Eating safe? Nine questions that test your food-safety know-how
America’s food supply is one of the safest in the world. But...once the food leaves the grocery store or restaurant, the responsibility for food safety is up to YOU!
America’s food supply is one of the safest in the world. All along the food chain – farmers, manufacturers, supermarkets and restaurants –food is regulated and monitored.
But once food leaves the grocery store or restaurant, the responsibility for food safety is up to YOU!
See how much you know about food safety by taking this quick quiz:
- Situation 1: Last night you left cooked roast beef on the counter to cool before putting it in the refrigerator. You fell asleep and discovered it this morning. You immediately put it in the refrigerator. Should you EAT or TOSS the roast beef?
- Situation 2: You make an egg salad sandwich and cut it in half on a cutting board. When you carry it into the family room you find out that your spouse had cut raw chicken on the board just before you used it. Should you EAT or TOSS the egg salad sandwich?
- Situation 3: You discover a hunk of hard parmesan cheese in the back of your refrigerator. It has some spots of mold on it. Should you EAT or TOSS the Parmesan cheese?
- Situation 4: You and your daughter have a great summer lunch at a relative’s house at noon. The relative packs a “doggie” bag with some chicken, mashed potatoes and gravy, and bread for you to take home. After stopping at a few rummage sales and a store, you get home at 4:30 p.m. Should you EAT or TOSS the contents of the “doggie” bag?
- Situation 5: You discover your spouse has marinated chicken pieces in the refrigerator overnight, before baking them in the oven to 170 degrees. Should you EAT or TOSS the chicken?
- Situation 6: Your son cooks hamburgers on the grill. When he brings them in the house you break one open and red juice comes out. Should you EAT or TOSS the burger?
- Situation 7: You clean out your food storage cabinet. There are a few cans with little dents in them. Two other cans are bulging at the seams and leaking a little bit. Should you EAT or TOSS the canned goods?
- Situation 8: You take a nice, fresh head of lettuce out of the refrigerator and discover that raw meat has dripped on it from the shelf above. Should you EAT or TOSS the lettuce?
- Situation 9: You stay overnight at your sister’s house. When you get up in the morning she is cooking up sausages that were left to defrost on the counter overnight. Should you EAT or TOSS the sausages?
EAT or TOSS ANSWERS
- TOSS the roast beef. Cooked meat and other leftovers shouldn’t be left out at room temperature longer than two hours.
- TOSS the egg salad sandwich. Cross-contamination happens when bacteria from one food spreads to another, often on a cutting board or plate. After each use, wash the board in hot, soapy water (rinsing and wiping is not enough!). Consider having a cutting board just for raw meat, poultry and seafood.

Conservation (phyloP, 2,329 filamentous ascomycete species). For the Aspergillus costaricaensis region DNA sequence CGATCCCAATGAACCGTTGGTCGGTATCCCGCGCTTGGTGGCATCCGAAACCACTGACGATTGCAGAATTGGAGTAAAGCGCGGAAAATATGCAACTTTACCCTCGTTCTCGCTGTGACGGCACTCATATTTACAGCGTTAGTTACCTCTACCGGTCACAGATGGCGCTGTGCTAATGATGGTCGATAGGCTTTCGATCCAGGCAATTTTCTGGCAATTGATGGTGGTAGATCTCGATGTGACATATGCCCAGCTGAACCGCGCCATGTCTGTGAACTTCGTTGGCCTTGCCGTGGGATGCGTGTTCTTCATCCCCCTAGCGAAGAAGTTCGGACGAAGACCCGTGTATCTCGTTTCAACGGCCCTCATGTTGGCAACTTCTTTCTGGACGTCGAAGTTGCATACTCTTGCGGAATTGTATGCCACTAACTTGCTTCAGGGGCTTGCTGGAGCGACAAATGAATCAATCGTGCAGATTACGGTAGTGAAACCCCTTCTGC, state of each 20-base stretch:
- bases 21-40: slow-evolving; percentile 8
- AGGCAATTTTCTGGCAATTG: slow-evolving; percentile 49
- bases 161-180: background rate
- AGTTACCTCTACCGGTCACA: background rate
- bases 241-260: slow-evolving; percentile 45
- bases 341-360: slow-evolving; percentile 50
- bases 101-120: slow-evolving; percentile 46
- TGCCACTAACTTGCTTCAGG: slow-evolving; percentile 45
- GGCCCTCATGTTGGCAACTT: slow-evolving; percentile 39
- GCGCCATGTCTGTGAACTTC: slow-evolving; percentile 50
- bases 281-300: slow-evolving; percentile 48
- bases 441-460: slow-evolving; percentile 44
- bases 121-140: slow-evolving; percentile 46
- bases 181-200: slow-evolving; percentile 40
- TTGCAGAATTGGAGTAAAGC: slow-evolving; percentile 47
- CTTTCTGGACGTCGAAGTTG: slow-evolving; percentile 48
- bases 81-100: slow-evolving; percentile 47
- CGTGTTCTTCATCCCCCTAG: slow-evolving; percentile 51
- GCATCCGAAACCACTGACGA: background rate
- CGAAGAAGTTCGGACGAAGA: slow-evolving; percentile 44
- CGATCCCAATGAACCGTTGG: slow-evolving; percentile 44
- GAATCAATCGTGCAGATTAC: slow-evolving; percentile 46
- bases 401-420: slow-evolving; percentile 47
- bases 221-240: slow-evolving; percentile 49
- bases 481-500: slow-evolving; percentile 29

- EAT…with a few modifications. Molds on hard cheeses aren’t usually dangerous. To be on the safe side, cut and discard one inch of the cheese on all sides of the mold. Cover the cheese in fresh wrap. (Soft cheeses, like cream and cottage cheese, Brie, etc. should be tossed if they develop mold.)
- TOSS. It’s been without refrigeration for too long. Remember, two hours is the maximum (and only ONE hour if the temperature is over 90 degrees).
- EAT. Your spouse did everything right! Marinating should be done in the refrigerator. And the chicken was heated to the proper temperature – yes!
- DON’T EAT IT…but you probably wouldn’t want to toss it either. Return to the grill, or cook by microwave or stove, until the internal temperature is 160° and/or the juices run clear. Then use a CLEAN plate to bring the burgers in! (Remember…cross contamination - see answer 2!)
- EAT and TOSS. Small dents in cans are okay – the food is safe to EAT. If the dents create a sharp seam or if the can is bulging or leaking (even a little bit) TOSS IT!
- TOSS. Once juice from raw meat (or poultry or fish) has dripped onto a food that will not be cooked, you cannot make it better by washing it.
- DON’T EAT. This is a trick question. It’s your sister’s house, so you wouldn’t want to throw away her food…but don’t eat it either. (And it might be an opportunity to tell her about food safety!)
A general phrase to remember is, “When in doubt, throw it out!”
Several national agencies are tasked with protecting and promoting the health of U.S. residents. For more information on food safety, visit FoodSafety.gov, the U.S. Food and Drug Administration and the Food and Nutrition Information Center at the U.S. Department of Agriculture.